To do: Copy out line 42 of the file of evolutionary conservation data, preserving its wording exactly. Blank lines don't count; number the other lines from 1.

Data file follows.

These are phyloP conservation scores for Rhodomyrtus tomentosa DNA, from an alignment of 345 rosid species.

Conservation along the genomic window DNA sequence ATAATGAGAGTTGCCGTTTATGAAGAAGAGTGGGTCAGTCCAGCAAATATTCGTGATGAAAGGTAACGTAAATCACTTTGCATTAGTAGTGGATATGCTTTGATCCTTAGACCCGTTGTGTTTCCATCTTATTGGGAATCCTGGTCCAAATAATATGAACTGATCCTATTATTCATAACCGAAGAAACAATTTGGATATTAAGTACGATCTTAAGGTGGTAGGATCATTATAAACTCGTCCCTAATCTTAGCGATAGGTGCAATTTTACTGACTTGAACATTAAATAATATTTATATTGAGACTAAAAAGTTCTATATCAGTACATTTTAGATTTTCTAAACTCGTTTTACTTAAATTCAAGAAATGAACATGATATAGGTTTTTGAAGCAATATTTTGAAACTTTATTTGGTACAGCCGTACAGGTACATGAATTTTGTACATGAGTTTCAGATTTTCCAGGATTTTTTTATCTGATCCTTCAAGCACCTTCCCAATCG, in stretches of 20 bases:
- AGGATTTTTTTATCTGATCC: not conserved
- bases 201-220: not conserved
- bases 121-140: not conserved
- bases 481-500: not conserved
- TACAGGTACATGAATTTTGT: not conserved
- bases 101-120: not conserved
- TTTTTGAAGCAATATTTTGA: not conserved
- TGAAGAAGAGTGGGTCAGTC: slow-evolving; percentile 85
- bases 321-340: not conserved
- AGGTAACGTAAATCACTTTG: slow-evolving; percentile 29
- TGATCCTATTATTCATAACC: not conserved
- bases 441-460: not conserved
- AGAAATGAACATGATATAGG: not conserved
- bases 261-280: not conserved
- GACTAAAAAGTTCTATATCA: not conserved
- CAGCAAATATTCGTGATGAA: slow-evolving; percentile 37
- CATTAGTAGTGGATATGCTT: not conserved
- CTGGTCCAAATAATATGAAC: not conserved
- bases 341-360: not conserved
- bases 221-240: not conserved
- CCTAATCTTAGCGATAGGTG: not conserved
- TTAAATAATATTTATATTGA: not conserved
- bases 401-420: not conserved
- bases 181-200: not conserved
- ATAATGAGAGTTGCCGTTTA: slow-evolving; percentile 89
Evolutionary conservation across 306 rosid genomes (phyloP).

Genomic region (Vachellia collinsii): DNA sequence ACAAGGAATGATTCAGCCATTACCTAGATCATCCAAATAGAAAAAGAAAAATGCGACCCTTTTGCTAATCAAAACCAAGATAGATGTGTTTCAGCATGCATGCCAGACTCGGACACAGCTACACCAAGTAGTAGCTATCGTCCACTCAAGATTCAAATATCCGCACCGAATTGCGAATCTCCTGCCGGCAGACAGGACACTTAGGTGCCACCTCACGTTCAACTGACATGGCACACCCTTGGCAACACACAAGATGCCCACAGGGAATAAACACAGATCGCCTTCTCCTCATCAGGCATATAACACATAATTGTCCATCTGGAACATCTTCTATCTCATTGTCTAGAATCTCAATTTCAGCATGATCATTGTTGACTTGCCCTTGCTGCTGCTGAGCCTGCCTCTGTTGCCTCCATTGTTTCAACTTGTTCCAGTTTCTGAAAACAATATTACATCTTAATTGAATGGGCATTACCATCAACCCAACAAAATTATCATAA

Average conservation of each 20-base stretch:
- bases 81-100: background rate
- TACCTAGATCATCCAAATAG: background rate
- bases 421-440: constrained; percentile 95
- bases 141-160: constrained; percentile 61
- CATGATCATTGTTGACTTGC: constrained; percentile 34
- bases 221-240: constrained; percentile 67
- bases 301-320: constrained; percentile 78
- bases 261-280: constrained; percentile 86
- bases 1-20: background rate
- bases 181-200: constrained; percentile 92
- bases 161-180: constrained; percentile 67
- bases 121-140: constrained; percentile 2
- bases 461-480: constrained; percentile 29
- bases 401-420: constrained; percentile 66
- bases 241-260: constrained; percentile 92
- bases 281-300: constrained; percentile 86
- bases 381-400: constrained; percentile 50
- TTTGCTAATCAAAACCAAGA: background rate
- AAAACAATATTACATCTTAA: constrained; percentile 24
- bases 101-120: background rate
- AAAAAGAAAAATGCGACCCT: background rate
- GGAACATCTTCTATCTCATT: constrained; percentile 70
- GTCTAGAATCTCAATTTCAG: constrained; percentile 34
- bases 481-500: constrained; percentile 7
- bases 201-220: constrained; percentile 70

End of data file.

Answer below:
- bases 121-140: constrained; percentile 2